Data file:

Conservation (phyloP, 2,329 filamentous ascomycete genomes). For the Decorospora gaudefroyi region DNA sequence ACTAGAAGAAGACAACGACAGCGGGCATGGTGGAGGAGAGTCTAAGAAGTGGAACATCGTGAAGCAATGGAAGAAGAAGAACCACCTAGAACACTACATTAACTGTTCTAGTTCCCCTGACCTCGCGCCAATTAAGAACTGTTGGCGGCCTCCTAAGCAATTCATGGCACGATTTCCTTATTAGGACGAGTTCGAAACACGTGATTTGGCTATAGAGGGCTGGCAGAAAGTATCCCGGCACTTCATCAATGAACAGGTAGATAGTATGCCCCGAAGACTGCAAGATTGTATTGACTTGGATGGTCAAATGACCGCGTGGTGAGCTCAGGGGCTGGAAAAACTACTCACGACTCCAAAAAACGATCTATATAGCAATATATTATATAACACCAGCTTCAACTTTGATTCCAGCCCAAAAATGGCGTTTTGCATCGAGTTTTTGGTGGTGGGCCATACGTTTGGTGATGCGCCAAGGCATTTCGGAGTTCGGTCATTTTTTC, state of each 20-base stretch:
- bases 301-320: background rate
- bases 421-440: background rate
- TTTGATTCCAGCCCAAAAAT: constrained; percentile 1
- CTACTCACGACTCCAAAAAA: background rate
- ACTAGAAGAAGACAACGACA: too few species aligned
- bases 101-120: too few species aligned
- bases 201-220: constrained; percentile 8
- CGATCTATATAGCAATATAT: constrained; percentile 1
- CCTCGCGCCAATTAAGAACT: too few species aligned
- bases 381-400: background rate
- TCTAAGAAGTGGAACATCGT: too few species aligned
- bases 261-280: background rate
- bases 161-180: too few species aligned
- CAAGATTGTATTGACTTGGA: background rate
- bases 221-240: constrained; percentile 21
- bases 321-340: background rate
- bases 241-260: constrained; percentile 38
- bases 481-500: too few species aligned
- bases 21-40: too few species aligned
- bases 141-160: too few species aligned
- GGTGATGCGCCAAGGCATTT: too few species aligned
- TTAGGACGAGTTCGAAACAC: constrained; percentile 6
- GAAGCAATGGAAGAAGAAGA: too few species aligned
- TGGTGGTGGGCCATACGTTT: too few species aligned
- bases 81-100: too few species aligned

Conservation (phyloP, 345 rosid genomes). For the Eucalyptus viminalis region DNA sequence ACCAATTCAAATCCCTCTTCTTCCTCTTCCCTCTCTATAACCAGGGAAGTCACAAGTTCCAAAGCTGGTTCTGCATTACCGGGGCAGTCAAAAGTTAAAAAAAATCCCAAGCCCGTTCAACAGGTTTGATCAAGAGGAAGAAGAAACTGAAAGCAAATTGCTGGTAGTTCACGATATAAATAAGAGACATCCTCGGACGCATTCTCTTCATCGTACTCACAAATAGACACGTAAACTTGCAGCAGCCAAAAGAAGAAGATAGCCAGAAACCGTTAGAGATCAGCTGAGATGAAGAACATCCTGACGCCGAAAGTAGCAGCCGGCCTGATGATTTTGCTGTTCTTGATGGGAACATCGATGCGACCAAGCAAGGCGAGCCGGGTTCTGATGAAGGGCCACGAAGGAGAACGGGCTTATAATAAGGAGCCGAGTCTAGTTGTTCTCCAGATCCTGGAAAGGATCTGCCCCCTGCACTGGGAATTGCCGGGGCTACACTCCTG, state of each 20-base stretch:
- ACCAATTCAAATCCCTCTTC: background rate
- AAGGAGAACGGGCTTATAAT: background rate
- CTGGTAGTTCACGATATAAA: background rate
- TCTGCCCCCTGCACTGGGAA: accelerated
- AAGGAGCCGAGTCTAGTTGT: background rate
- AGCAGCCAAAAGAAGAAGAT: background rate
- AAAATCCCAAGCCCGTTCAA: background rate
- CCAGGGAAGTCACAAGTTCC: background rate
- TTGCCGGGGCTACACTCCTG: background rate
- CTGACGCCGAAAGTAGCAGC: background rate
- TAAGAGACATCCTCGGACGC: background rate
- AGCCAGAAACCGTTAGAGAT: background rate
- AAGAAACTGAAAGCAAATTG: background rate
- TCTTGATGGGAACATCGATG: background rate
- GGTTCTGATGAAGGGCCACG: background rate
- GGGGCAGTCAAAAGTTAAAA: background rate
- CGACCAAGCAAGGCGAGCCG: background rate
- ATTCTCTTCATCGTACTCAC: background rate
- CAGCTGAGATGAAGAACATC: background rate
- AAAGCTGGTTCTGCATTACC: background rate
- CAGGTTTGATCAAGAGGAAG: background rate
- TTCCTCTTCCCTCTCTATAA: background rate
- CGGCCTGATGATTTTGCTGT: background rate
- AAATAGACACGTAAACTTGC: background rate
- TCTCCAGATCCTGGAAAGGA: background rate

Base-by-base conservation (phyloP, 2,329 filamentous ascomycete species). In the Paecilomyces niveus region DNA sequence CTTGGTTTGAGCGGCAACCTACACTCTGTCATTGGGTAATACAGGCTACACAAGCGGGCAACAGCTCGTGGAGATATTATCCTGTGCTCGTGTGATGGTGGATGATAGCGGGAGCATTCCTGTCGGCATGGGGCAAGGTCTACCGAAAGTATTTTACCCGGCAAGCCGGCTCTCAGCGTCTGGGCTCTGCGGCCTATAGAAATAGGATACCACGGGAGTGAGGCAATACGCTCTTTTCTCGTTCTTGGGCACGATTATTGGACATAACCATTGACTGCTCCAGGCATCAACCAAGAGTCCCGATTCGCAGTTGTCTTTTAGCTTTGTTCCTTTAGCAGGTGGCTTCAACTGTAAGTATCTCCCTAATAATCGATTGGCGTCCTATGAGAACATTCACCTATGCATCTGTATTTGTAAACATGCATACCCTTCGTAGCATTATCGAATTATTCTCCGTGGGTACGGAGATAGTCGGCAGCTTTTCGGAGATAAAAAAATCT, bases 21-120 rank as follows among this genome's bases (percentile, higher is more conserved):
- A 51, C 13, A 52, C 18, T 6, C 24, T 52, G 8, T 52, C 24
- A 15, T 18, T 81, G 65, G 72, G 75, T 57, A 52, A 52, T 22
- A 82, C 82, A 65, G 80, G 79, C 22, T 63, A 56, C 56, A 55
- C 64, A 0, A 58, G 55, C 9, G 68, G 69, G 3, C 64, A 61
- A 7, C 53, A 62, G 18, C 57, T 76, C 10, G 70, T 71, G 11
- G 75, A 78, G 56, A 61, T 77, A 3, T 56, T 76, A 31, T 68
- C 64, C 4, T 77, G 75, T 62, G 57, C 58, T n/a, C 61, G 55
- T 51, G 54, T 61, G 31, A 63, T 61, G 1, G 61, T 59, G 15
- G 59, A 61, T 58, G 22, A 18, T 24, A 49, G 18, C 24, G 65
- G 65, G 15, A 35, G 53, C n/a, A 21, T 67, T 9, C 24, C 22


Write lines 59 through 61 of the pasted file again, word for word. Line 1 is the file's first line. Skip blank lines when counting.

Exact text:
- G 75, A 78, G 56, A 61, T 77, A 3, T 56, T 76, A 31, T 68
- C 64, C 4, T 77, G 75, T 62, G 57, C 58, T n/a, C 61, G 55
- T 51, G 54, T 61, G 31, A 63, T 61, G 1, G 61, T 59, G 15